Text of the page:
That's right, we pay those who hate our guts. Some took the money to buy WMDs to drive the West out and secure all the leverage to be had from controlling the Middle East's oil, while the others used the money to train fanatics to drive us out of the same regions so that they may establish a "paradise" on earth. We are suffering from the fallout of an oil "culture," if you will.

Thus, we are driven to war. Only problem, is that I think we'll be back. You don't just drop from the 14th century into the 21st without growing pains.

Russia is an example of a country that has never shaken despotism, and one that even seems to fear democracy. I suspect that we'll see even more authoritarian leaders therein the future, even if they do adopt more market reforms. I draw a parallel, however tenuous, between a country like Russia, and a region like the Middle East to show that even as things change, they stay the same. Both will be anti-democratic well into the future because the majority no nothing else and accept what they know more readily than what they don't, despite how it harms them.

CZ-75
March 5, 2003, 12:57 AM
Ethanol was (and is) a much superior fuel that could be produced from sunlight and soil on land unsuitable for crop production with a cycle of mere months.


This sounds good in theory, but it takes more energy to distill EtOH than it can supply as a fuel.

And not only that, but that it supplies less enrgy per a given quantity than an equal given quantity of gasoline.


I'm trying to find a source, but I know that it was either Patrick Bedard or Csaba Csere, both of Car and Driver that supplied the info on the realities of ethanol as a fuel.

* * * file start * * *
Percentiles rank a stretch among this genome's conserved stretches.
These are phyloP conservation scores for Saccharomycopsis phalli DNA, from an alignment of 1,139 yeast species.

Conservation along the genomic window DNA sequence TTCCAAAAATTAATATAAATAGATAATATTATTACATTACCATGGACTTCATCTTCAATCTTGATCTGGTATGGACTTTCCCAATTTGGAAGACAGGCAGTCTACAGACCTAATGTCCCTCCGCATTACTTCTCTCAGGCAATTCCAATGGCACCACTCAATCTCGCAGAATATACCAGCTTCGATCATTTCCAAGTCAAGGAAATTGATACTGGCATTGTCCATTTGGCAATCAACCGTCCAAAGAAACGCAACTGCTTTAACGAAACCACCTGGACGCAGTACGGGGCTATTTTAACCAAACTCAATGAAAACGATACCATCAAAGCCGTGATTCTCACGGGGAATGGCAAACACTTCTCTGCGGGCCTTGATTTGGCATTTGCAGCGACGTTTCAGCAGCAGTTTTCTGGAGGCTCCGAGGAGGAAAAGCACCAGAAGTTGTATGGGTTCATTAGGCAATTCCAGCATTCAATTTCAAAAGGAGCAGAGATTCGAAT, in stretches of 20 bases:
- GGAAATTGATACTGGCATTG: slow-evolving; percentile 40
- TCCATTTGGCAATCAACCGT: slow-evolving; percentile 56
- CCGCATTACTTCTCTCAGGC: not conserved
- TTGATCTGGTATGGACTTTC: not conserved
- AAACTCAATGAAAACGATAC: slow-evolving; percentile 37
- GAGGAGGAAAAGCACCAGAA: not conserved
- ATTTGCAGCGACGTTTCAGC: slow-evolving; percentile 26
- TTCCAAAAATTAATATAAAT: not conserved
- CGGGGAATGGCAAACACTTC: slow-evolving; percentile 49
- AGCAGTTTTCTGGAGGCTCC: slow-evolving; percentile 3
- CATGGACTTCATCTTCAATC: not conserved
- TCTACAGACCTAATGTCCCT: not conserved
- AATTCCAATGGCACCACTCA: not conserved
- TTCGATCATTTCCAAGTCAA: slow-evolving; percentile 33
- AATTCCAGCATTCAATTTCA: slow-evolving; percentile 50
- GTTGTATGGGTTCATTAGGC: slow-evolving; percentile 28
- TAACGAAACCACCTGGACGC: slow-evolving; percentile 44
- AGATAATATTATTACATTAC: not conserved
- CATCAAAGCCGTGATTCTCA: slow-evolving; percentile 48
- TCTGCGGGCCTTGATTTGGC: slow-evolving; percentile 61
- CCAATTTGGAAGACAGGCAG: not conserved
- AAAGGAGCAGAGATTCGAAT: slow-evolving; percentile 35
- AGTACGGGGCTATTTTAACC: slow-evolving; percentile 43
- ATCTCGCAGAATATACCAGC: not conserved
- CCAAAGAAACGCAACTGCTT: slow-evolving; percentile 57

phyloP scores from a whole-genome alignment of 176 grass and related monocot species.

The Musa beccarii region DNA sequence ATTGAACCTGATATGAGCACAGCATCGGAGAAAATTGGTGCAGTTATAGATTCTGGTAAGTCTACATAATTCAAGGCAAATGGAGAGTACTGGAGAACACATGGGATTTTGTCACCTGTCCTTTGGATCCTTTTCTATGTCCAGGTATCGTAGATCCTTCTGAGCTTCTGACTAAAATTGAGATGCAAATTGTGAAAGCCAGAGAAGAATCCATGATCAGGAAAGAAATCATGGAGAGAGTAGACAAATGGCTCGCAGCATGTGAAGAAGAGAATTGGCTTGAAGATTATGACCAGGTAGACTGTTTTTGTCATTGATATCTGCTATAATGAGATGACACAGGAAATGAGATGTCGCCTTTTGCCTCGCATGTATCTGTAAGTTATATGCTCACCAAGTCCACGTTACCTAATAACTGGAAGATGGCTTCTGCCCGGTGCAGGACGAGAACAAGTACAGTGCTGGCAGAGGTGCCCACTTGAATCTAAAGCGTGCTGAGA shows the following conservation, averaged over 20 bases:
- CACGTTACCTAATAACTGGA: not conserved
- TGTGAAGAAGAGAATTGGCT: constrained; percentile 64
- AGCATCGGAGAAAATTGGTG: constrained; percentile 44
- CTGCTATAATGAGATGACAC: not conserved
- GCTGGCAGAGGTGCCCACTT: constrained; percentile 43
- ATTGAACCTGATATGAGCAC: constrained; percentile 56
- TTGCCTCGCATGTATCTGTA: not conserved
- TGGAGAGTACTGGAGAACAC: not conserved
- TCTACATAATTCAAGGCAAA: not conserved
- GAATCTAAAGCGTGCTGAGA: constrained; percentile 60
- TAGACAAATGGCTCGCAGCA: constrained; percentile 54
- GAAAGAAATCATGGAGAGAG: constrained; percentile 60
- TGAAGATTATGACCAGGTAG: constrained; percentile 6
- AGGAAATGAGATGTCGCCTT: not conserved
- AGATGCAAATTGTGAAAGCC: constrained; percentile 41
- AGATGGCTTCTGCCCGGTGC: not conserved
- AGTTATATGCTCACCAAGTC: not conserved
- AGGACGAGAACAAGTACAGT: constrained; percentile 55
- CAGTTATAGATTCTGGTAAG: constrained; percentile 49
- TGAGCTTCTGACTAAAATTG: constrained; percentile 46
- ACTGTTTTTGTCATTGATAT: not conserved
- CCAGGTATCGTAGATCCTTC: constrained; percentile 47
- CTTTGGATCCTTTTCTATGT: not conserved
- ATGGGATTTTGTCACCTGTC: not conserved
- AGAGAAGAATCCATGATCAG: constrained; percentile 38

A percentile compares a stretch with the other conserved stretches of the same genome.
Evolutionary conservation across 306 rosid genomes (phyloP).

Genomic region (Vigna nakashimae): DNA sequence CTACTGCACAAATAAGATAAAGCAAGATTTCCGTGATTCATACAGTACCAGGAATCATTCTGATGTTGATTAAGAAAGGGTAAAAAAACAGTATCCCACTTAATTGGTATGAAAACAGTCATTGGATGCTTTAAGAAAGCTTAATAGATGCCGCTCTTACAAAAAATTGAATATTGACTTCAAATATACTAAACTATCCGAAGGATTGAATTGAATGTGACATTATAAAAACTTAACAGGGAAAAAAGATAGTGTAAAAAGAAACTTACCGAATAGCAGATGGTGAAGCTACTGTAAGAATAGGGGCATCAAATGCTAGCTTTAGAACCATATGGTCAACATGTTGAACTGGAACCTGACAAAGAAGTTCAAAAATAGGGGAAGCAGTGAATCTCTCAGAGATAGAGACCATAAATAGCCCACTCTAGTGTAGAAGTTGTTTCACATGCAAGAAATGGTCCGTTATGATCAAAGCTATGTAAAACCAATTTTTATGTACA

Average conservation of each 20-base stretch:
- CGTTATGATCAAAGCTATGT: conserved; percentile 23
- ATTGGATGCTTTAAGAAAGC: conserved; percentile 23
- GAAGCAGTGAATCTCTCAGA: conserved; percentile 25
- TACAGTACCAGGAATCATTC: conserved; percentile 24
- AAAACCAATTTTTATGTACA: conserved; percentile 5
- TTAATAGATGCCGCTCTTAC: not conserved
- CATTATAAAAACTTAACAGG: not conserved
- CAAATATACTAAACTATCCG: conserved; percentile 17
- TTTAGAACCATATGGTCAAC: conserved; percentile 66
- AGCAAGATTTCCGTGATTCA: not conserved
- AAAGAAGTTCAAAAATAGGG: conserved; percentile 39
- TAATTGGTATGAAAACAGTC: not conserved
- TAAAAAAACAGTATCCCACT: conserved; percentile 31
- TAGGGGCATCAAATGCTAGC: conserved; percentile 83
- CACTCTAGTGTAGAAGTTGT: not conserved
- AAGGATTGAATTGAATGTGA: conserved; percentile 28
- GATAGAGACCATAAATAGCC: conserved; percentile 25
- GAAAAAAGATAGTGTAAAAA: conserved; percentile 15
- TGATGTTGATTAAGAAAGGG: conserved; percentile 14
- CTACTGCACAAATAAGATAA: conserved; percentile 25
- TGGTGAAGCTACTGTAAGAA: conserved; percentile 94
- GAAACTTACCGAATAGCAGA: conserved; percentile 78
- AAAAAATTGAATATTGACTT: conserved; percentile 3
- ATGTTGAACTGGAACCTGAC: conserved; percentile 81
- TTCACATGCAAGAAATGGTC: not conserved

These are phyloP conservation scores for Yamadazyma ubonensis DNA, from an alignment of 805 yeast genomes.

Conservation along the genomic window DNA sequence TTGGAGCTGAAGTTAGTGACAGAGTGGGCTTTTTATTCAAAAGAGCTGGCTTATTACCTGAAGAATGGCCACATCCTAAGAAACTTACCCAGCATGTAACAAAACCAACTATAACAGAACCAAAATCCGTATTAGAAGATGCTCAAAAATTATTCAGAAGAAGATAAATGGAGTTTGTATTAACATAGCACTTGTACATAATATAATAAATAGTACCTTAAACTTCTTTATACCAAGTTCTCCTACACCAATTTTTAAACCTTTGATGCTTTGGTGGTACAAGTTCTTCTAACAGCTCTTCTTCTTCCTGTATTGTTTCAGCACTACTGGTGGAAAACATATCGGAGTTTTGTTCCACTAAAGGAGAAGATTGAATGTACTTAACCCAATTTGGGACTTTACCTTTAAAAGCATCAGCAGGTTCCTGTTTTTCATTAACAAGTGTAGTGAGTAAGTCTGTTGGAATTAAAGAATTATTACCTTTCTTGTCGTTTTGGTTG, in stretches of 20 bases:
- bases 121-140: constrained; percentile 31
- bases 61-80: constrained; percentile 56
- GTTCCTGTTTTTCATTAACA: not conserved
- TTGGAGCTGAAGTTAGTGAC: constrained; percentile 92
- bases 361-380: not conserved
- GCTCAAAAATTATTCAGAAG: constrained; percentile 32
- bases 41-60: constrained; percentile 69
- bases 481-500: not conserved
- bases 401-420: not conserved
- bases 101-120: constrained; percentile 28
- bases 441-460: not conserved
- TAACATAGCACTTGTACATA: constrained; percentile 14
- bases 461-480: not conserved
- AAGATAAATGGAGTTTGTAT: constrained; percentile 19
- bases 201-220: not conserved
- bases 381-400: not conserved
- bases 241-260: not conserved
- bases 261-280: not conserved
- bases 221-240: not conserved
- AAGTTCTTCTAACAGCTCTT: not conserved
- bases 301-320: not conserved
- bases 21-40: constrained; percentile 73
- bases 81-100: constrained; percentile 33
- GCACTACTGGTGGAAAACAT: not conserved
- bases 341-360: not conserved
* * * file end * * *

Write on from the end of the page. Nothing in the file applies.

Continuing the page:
QuickDraw
March 5, 2003, 01:11 AM
Tamara said:

Did you Californians know that if you bury an environmentalist under the foundations of a nuclear power plant, it will appease the gods and ward off earthquakes?

Now thats an energy policy I can endorse!

QuickDraw

SodaPop
March 5, 2003, 01:59 AM
establish a more permanent solution to our Mid. East troubles....?

The answer is to let them all fight it out until someone actually wins.

Diesle
March 5, 2003, 02:04 AM
Uuuuuhhhhggg, you made me have to work.... For some reason I just couldn’t let that comment slip by un-researched...

Because Malthus was as wrong as Lysenko.

For my benefit and the benefit of...

The Core Principles of Malthus:
- Food is necessary for human existence.
- Human population tends to grow faster than the power in the earth to produce subsistence, and that
- The effects of these two unequal powers must be kept equal.
- Since humans tend not to limit their population size voluntarily ("preventive checks" in Malthus's terminology); population reduction tends to be accomplished through the "positive" checks of famine, disease, poverty and war.

As far as Lysenko....
Lysenkoism and the Population Control Movement (http://rbt.ots.ac.cr/revistas/45-3/simon.htm)

Too much there to pick and choose pieces of it. But, if any of you have the time, a very interesting read including a tie back to Malthus.